Reception of the Dell Streak 7 could be described as “meh” at best. I went all-in on the device when I switched to T-Mobile at the beginning of the year, as, at the time, they did not have a mobile hotspot in their lineup. My time with the Streak 7 has ranged from feelings of being happily hipster (that feeling you get from rocking a device that the other techies will not use) and and being utterly frustrated.
Most anyone who has kept up with the Android hacking crowd has heard of DJ_Steve of the XDA Developers forums and has seen or heard of the fruits of his labor. Earlier this week, I finally got around to taking some of his work for a test run. My Dell Streak 7 had degenerated to an all too frustrating level and before converting it over to paperweight duty, I decided to try one last desperate act and make the attempt to load a custom ROM onto the device. Fortunately, DJ_Steve has been working on a version of Honeycomb for the Streak 7 for the last several months and he has the customized OS operating at a very stable level.
While the WiFi-only Dell Streak 7 is set to receive an official update to Honeycomb in the near future, the T-Mobile variant may never receive such an update, making the HoneyStreak custom ROM the only option for getting Honeycomb onto the device.
A quick refresher. Android is an open source OS, meaning that, for the versions preceding Honeycomb, the source code has been available to the public. The Honeycomb branch is not yet fully open source, and only the SDK is available. Still, the SDK allows developers to make tweaks and apply the OS to devices in ways that the OEMs did not originally plan. By compiling the source along with other classes, developers are able to apply these custom images to devices to enable additional capability. In the case of HoneyStreak, DJ_Steve pulled some code off of an Asus Eee Transformer, merged that code with a compiled build from the SDK and some source he wrote on his own, and, with the help of some other XDA members and several months of hard work, produced the HoneyStreak package. The build is available via the XDA Forums and, with a little work, can be applied to the Dell Streak 7 to produce an entirely new experience.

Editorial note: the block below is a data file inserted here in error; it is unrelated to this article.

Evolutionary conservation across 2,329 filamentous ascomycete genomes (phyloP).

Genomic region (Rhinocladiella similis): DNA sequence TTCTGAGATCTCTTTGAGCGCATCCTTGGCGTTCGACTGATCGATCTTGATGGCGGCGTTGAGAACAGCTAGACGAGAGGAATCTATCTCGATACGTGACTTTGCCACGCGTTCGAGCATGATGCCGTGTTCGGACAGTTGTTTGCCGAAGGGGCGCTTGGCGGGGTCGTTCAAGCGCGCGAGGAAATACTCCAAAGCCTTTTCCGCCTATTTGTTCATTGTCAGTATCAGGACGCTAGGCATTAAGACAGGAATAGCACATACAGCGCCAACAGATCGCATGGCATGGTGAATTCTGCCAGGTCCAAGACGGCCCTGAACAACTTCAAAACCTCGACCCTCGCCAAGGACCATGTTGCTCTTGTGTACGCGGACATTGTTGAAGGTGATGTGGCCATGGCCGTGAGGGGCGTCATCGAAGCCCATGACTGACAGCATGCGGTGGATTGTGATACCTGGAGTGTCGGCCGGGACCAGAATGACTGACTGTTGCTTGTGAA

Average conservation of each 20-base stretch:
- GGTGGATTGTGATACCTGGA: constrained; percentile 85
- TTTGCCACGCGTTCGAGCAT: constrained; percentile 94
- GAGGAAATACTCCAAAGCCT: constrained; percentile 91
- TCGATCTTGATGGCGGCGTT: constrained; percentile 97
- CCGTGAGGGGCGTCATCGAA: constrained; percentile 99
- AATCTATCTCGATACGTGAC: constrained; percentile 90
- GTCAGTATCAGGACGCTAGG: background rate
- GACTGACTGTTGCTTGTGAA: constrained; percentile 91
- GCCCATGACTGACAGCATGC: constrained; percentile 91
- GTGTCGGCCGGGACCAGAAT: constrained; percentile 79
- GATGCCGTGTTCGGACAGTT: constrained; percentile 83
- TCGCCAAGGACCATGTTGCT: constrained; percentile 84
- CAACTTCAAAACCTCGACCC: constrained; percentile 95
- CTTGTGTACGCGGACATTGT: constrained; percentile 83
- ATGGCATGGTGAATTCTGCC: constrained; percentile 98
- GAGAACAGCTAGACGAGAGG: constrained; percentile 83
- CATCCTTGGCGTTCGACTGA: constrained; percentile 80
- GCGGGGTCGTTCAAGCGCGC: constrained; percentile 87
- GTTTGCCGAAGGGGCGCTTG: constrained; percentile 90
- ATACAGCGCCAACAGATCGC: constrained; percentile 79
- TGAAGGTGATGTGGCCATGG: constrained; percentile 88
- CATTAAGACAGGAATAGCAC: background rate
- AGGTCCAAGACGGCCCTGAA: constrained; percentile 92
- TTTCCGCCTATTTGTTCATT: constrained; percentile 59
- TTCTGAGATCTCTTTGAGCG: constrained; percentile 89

I say a little work because, as you hit the various sites to follow the required steps, everything may not go as planned. You can read my full write-up over on my personal blog. There were some harrowing points in the sequence, and a few times, I thought I was either going to wind up with a bricked device, or that the flash would just not work and I would be left with the Streak running Android 2.2.2.
See the video below showing the performance and some of the features from another round of testing this morning. Overall, I am pleased as pie. The Streak was on the verge of being retired and I was to be left without a 7 inch tablet in my arsenal. With the application of the HoneySteak ROM, it has catapaulted back to a device that I would love to carry with me all of the time. Because I am in the process of retiring my System76 Starling netbook from active duty, the Streak 7 is likely to become my “grab-it-as-I-am-running-out-of-the-door” device. In order for that assignment to take place, I need to do some additional testing, particularly with Bluetooth keyboards and mice, and see what will work. Hopefully I will get some time to do that this weekend. Peep the vid and sound off in the comments if this makes you consider picking up a Streak 7 on the cheap as a viable alternative to Acer’s just launched Iconia Tab A100 or another 7 inch Android device. It may not be the right fit for some, but I am willing to bet there are a few readers out there who are willing to take the plunge to save a few ducats.